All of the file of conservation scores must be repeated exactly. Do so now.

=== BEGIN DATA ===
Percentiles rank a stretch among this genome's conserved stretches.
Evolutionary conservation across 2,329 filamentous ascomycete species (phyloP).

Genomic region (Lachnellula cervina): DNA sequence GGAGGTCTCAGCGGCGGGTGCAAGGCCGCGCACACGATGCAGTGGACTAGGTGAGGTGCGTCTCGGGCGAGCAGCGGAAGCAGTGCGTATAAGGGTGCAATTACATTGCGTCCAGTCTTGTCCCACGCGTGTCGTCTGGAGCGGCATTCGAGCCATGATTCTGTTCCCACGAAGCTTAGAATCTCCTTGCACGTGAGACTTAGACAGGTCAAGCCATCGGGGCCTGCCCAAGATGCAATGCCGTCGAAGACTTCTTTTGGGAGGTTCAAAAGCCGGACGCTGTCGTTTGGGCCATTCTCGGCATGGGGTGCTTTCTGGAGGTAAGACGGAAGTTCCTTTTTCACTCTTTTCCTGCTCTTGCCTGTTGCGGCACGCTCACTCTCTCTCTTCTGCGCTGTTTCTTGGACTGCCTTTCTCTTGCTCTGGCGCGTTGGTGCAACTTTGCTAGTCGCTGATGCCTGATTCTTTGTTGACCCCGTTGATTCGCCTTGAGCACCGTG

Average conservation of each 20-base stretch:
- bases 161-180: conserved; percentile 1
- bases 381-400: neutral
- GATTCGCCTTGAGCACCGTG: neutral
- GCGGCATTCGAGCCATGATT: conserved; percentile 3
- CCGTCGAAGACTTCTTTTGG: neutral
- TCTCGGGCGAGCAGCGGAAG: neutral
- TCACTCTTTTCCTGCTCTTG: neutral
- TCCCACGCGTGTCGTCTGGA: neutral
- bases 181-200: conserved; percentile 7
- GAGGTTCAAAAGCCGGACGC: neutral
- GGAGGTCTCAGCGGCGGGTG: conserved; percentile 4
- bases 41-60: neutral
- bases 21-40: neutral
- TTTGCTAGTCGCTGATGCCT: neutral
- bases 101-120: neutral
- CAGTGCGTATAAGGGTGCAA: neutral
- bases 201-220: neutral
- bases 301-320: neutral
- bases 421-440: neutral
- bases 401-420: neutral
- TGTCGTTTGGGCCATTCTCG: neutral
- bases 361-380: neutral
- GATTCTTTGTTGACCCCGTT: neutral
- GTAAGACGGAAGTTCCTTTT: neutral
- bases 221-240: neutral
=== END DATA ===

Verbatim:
Percentiles rank a stretch among this genome's conserved stretches.
Evolutionary conservation across 2,329 filamentous ascomycete species (phyloP).

Genomic region (Lachnellula cervina): DNA sequence GGAGGTCTCAGCGGCGGGTGCAAGGCCGCGCACACGATGCAGTGGACTAGGTGAGGTGCGTCTCGGGCGAGCAGCGGAAGCAGTGCGTATAAGGGTGCAATTACATTGCGTCCAGTCTTGTCCCACGCGTGTCGTCTGGAGCGGCATTCGAGCCATGATTCTGTTCCCACGAAGCTTAGAATCTCCTTGCACGTGAGACTTAGACAGGTCAAGCCATCGGGGCCTGCCCAAGATGCAATGCCGTCGAAGACTTCTTTTGGGAGGTTCAAAAGCCGGACGCTGTCGTTTGGGCCATTCTCGGCATGGGGTGCTTTCTGGAGGTAAGACGGAAGTTCCTTTTTCACTCTTTTCCTGCTCTTGCCTGTTGCGGCACGCTCACTCTCTCTCTTCTGCGCTGTTTCTTGGACTGCCTTTCTCTTGCTCTGGCGCGTTGGTGCAACTTTGCTAGTCGCTGATGCCTGATTCTTTGTTGACCCCGTTGATTCGCCTTGAGCACCGTG

Average conservation of each 20-base stretch:
- bases 161-180: conserved; percentile 1
- bases 381-400: neutral
- GATTCGCCTTGAGCACCGTG: neutral
- GCGGCATTCGAGCCATGATT: conserved; percentile 3
- CCGTCGAAGACTTCTTTTGG: neutral
- TCTCGGGCGAGCAGCGGAAG: neutral
- TCACTCTTTTCCTGCTCTTG: neutral
- TCCCACGCGTGTCGTCTGGA: neutral
- bases 181-200: conserved; percentile 7
- GAGGTTCAAAAGCCGGACGC: neutral
- GGAGGTCTCAGCGGCGGGTG: conserved; percentile 4
- bases 41-60: neutral
- bases 21-40: neutral
- TTTGCTAGTCGCTGATGCCT: neutral
- bases 101-120: neutral
- CAGTGCGTATAAGGGTGCAA: neutral
- bases 201-220: neutral
- bases 301-320: neutral
- bases 421-440: neutral
- bases 401-420: neutral
- TGTCGTTTGGGCCATTCTCG: neutral
- bases 361-380: neutral
- GATTCTTTGTTGACCCCGTT: neutral
- GTAAGACGGAAGTTCCTTTT: neutral
- bases 221-240: neutral